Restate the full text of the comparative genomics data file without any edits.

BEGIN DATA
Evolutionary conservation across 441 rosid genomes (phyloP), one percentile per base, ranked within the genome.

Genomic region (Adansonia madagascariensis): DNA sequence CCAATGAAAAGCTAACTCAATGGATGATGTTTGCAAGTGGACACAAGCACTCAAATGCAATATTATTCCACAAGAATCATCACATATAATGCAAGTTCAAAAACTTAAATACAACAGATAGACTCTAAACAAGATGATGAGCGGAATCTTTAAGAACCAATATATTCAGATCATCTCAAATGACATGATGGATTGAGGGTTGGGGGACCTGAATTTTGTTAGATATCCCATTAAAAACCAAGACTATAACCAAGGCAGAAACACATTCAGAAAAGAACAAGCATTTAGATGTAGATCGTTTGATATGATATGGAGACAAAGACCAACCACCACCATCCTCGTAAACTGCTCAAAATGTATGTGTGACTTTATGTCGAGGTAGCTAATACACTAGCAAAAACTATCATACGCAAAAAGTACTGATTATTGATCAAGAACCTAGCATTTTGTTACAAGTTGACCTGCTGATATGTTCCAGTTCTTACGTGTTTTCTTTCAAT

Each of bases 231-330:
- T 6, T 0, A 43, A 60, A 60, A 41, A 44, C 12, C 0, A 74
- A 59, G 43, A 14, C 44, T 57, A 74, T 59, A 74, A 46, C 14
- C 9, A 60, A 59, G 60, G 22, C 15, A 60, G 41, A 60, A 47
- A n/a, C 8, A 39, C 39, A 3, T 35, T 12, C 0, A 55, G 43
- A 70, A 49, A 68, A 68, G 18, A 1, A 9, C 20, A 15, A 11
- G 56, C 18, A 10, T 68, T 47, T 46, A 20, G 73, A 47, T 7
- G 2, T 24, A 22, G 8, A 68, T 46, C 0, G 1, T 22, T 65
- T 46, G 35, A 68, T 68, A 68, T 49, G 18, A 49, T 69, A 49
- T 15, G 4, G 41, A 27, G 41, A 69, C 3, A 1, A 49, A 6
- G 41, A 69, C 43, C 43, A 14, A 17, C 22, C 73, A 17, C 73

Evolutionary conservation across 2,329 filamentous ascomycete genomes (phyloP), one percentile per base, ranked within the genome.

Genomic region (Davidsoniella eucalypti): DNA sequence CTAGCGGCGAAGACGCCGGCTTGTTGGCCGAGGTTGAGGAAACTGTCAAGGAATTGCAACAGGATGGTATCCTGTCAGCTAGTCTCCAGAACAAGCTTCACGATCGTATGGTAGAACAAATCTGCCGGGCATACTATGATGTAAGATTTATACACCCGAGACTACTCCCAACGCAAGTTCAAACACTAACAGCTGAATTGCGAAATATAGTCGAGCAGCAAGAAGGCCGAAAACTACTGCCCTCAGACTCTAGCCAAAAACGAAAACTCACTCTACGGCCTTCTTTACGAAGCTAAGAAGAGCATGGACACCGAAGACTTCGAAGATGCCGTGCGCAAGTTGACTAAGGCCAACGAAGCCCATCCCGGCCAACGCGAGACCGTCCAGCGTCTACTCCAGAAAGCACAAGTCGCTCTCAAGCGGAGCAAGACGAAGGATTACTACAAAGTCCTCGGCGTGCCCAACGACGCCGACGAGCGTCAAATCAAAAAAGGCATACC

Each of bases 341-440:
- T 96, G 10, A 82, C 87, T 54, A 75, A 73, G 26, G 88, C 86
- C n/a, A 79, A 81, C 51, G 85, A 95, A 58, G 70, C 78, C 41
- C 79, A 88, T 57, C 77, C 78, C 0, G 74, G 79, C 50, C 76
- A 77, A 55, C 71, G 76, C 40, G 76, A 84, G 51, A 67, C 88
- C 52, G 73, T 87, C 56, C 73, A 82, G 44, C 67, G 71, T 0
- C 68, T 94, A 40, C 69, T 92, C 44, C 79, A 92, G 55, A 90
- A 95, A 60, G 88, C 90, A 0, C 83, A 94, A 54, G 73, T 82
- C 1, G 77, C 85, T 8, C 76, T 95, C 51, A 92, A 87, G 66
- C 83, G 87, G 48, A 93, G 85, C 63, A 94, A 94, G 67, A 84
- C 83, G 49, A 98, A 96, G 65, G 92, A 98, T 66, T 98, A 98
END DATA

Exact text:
Evolutionary conservation across 441 rosid genomes (phyloP), one percentile per base, ranked within the genome.

Genomic region (Adansonia madagascariensis): DNA sequence CCAATGAAAAGCTAACTCAATGGATGATGTTTGCAAGTGGACACAAGCACTCAAATGCAATATTATTCCACAAGAATCATCACATATAATGCAAGTTCAAAAACTTAAATACAACAGATAGACTCTAAACAAGATGATGAGCGGAATCTTTAAGAACCAATATATTCAGATCATCTCAAATGACATGATGGATTGAGGGTTGGGGGACCTGAATTTTGTTAGATATCCCATTAAAAACCAAGACTATAACCAAGGCAGAAACACATTCAGAAAAGAACAAGCATTTAGATGTAGATCGTTTGATATGATATGGAGACAAAGACCAACCACCACCATCCTCGTAAACTGCTCAAAATGTATGTGTGACTTTATGTCGAGGTAGCTAATACACTAGCAAAAACTATCATACGCAAAAAGTACTGATTATTGATCAAGAACCTAGCATTTTGTTACAAGTTGACCTGCTGATATGTTCCAGTTCTTACGTGTTTTCTTTCAAT

Each of bases 231-330:
- T 6, T 0, A 43, A 60, A 60, A 41, A 44, C 12, C 0, A 74
- A 59, G 43, A 14, C 44, T 57, A 74, T 59, A 74, A 46, C 14
- C 9, A 60, A 59, G 60, G 22, C 15, A 60, G 41, A 60, A 47
- A n/a, C 8, A 39, C 39, A 3, T 35, T 12, C 0, A 55, G 43
- A 70, A 49, A 68, A 68, G 18, A 1, A 9, C 20, A 15, A 11
- G 56, C 18, A 10, T 68, T 47, T 46, A 20, G 73, A 47, T 7
- G 2, T 24, A 22, G 8, A 68, T 46, C 0, G 1, T 22, T 65
- T 46, G 35, A 68, T 68, A 68, T 49, G 18, A 49, T 69, A 49
- T 15, G 4, G 41, A 27, G 41, A 69, C 3, A 1, A 49, A 6
- G 41, A 69, C 43, C 43, A 14, A 17, C 22, C 73, A 17, C 73

Evolutionary conservation across 2,329 filamentous ascomycete genomes (phyloP), one percentile per base, ranked within the genome.

Genomic region (Davidsoniella eucalypti): DNA sequence CTAGCGGCGAAGACGCCGGCTTGTTGGCCGAGGTTGAGGAAACTGTCAAGGAATTGCAACAGGATGGTATCCTGTCAGCTAGTCTCCAGAACAAGCTTCACGATCGTATGGTAGAACAAATCTGCCGGGCATACTATGATGTAAGATTTATACACCCGAGACTACTCCCAACGCAAGTTCAAACACTAACAGCTGAATTGCGAAATATAGTCGAGCAGCAAGAAGGCCGAAAACTACTGCCCTCAGACTCTAGCCAAAAACGAAAACTCACTCTACGGCCTTCTTTACGAAGCTAAGAAGAGCATGGACACCGAAGACTTCGAAGATGCCGTGCGCAAGTTGACTAAGGCCAACGAAGCCCATCCCGGCCAACGCGAGACCGTCCAGCGTCTACTCCAGAAAGCACAAGTCGCTCTCAAGCGGAGCAAGACGAAGGATTACTACAAAGTCCTCGGCGTGCCCAACGACGCCGACGAGCGTCAAATCAAAAAAGGCATACC

Each of bases 341-440:
- T 96, G 10, A 82, C 87, T 54, A 75, A 73, G 26, G 88, C 86
- C n/a, A 79, A 81, C 51, G 85, A 95, A 58, G 70, C 78, C 41
- C 79, A 88, T 57, C 77, C 78, C 0, G 74, G 79, C 50, C 76
- A 77, A 55, C 71, G 76, C 40, G 76, A 84, G 51, A 67, C 88
- C 52, G 73, T 87, C 56, C 73, A 82, G 44, C 67, G 71, T 0
- C 68, T 94, A 40, C 69, T 92, C 44, C 79, A 92, G 55, A 90
- A 95, A 60, G 88, C 90, A 0, C 83, A 94, A 54, G 73, T 82
- C 1, G 77, C 85, T 8, C 76, T 95, C 51, A 92, A 87, G 66
- C 83, G 87, G 48, A 93, G 85, C 63, A 94, A 94, G 67, A 84
- C 83, G 49, A 98, A 96, G 65, G 92, A 98, T 66, T 98, A 98